Au Sable River
A world-famous trout stream, the Au Sable River runs about 80 miles from near Grayling to Lake Huron. Along the river’s eastward flow, Consumers Energy operates six hydroelectric dams: Mio, Alcona, Loud, Five Channels, Cooke and Foote.
The hydros were built between 1911 and 1924. Together, they can generate 41,000 kilowatts of electricity, enough to power a community of about 20,500 people.
How it Works
When Consumers Energy pioneered the development of hydroelectric power along the Au Sable, the land was ravaged by decades of logging. Between the mid-1920s and the 1950s, Consumers Energy planted millions of pine trees along the river to stabilize the banks for the six dams. The Au Sable (the name means “River of Sand”) now provides excellent fishing, recreation and wildlife viewing from Grayling to Oscoda.
Most of the river frontage is Huron National Forest land managed by the U.S. Forest Service or land owned by Consumers Energy. Consumers Energy owns about 3,500 acres and leases much of its property to public or private operators of boat rental companies, swimming areas or campgrounds.
Aspen, oak, maple, pine, balsam, spruce and cedar trees provide shelter and food for deer, wild turkey, ruffled grouse, snowshoe hares and other animals. Bald eagles nest along the river.
Portages are available at each Consumers Energy hydro, to allow recreation-seekers to canoe down the winding river or float on an inner tube. In fact, canoeing has become so popular, the Au Sable hosts an annual canoe marathon.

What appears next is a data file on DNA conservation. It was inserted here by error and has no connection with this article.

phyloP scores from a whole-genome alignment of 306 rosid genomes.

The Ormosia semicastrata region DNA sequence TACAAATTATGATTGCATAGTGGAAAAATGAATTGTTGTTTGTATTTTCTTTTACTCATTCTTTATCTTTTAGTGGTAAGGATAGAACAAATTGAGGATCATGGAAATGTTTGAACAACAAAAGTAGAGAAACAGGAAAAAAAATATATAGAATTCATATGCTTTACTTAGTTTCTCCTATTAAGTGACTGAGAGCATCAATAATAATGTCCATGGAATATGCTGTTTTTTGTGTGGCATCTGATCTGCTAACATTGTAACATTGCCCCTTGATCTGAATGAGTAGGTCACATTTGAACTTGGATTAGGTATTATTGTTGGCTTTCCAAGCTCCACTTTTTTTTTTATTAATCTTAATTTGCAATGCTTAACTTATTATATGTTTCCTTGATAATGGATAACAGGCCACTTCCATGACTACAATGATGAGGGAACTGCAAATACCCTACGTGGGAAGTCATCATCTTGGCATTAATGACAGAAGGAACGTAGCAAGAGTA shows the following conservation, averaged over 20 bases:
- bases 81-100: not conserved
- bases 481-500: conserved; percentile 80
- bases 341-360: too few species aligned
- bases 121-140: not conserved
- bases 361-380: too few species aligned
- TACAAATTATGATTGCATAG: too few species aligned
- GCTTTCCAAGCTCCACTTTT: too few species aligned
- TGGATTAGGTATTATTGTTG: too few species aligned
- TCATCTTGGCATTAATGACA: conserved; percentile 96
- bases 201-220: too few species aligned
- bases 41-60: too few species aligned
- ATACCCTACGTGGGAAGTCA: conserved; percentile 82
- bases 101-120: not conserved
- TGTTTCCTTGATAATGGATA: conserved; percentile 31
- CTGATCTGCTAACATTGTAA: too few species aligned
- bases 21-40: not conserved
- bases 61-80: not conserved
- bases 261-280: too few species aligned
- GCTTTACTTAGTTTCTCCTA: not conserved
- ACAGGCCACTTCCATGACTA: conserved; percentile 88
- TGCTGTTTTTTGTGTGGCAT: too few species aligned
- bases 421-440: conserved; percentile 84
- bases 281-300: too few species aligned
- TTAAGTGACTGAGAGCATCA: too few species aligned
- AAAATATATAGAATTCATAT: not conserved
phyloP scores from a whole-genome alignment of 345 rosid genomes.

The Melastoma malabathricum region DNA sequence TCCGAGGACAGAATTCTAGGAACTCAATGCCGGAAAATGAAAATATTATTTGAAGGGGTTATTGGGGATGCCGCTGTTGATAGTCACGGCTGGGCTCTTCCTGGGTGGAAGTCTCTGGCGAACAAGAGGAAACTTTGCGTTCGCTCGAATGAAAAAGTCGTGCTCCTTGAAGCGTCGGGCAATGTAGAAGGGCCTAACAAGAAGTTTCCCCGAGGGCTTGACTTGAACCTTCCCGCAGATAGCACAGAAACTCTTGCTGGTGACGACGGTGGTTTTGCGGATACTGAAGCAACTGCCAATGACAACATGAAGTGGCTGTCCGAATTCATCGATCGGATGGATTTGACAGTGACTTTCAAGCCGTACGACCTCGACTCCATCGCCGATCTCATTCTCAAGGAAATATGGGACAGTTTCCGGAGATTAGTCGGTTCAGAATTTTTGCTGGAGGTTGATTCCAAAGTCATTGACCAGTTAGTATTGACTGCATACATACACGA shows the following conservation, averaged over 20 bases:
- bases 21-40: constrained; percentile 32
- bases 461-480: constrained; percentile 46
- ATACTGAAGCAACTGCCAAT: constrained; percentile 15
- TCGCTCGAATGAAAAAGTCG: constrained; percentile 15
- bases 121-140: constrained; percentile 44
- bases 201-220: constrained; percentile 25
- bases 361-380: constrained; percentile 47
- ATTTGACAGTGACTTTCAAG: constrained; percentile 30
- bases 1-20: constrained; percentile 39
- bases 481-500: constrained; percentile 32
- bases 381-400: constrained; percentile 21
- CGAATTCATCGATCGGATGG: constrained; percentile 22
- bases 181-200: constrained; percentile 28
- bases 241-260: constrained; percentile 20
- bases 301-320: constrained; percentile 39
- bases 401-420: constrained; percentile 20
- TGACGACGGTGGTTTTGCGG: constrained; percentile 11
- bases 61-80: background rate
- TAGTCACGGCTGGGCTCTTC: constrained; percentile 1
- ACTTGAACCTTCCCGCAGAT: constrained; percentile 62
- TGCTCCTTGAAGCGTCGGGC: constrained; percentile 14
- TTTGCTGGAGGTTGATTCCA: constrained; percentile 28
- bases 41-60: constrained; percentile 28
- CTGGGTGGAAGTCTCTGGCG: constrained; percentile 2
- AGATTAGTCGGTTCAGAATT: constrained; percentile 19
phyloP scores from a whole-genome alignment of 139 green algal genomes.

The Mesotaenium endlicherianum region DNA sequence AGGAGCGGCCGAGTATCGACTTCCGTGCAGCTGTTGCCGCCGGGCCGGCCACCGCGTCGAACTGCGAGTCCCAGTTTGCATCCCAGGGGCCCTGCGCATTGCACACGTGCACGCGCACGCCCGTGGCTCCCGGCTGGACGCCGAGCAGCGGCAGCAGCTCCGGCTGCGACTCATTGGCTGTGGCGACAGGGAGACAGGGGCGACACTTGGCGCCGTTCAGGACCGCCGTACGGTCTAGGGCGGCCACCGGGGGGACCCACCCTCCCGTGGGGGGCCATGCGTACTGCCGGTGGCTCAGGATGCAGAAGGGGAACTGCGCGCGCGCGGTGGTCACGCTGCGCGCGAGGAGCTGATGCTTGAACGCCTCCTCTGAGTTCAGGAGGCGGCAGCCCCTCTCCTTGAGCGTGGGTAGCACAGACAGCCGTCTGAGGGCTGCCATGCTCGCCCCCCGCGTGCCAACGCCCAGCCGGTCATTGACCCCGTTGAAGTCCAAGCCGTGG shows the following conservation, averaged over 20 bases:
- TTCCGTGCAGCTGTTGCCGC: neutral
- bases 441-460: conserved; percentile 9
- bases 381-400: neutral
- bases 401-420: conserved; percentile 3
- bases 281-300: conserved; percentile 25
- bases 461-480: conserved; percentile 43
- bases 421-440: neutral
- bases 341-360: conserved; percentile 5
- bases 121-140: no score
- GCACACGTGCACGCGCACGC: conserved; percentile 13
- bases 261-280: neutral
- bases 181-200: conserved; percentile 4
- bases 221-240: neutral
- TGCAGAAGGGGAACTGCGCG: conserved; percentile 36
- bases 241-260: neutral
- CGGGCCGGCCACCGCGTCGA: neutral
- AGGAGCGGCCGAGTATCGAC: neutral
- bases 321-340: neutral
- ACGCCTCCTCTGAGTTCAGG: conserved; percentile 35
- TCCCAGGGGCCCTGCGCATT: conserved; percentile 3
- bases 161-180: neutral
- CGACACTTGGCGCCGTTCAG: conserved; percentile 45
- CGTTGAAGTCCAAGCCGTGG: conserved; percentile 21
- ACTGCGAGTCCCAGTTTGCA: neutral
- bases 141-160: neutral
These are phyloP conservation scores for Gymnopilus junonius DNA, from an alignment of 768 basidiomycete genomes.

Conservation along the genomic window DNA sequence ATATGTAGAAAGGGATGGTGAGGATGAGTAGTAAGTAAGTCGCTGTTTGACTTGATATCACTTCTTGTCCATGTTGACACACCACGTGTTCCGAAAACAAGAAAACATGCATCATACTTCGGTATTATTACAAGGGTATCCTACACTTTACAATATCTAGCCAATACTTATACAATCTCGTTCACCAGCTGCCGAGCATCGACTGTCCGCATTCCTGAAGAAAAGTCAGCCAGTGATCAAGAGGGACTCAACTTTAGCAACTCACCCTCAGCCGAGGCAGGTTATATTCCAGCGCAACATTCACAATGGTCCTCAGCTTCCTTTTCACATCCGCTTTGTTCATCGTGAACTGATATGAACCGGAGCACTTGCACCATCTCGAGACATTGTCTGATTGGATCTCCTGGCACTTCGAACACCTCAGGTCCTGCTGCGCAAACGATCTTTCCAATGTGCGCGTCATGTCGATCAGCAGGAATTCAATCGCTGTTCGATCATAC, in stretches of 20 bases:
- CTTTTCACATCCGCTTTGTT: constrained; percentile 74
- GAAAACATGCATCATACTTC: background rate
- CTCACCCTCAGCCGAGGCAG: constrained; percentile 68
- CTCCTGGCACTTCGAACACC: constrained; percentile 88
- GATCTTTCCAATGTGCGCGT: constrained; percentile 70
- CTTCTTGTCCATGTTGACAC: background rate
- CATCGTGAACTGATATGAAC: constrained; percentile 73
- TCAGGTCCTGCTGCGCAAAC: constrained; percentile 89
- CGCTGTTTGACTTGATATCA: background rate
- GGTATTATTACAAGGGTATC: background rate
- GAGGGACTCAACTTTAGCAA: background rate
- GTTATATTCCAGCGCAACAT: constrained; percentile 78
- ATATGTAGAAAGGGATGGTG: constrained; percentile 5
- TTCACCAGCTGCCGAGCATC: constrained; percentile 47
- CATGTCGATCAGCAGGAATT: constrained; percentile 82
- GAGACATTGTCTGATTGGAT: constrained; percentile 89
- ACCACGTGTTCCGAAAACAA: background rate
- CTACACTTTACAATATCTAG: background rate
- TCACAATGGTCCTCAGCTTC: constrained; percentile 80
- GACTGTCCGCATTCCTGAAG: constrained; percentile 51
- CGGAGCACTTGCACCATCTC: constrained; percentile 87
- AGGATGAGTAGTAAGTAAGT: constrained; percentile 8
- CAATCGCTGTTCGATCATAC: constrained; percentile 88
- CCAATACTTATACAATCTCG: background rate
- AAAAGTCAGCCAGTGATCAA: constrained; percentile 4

The Au Sable River hydroelectric projects are also included as “watchable wildlife” viewing areas in Michigan’s Wildlife Viewing Guide. Consumers Energy works with the USDA Forest Service and other entities to build and maintain these areas and assist in providing viewing opportunities.
Wildlife habitat efforts on the Au Sable River were first certified by the Wildlife Habitat Council in 1999.
Consumers Energy manages hundreds of acres of wildlife habitat around its six hydroelectric dams along the Au Sable. In addition to meeting all of its licensing requirements, the company manages important wildlife initiatives at its Au Sable facilities, including programs that monitor bald eagles and ongoing efforts to reintroduce the familiar trumpeter swan.
The company helped reintroduce 14 native trumpeter swans to the area in 1997-1998. During December 2003, the Iosco Audubon Society counted 138 trumpeter swans on Consumers’ Alcona, Cooke and Foote reservoirs.
The company also maintains nesting structures for wood ducks, purple martin colonies, bluebirds and ospreys along the Au Sable.
With a capacity of 4,900 kilowatts, the hydro was built between 1914-16 and is the company’s hydro furthest upstream (west) on the Au Sable River.
Named after the nearby city, Mio was the first hydroelectric plant to use a conduit or under-sluice spillway. Before this, all dams had included a massive above-ground concrete spillway that typically included a system of gates to pass excess flows. The under-sluice spillway was built into the powerhouse foundation and eliminated the need for the above-ground structure. The under-sluice spillway was invented and patented by William W. Tefft, a Consumers civil engineer and vice president.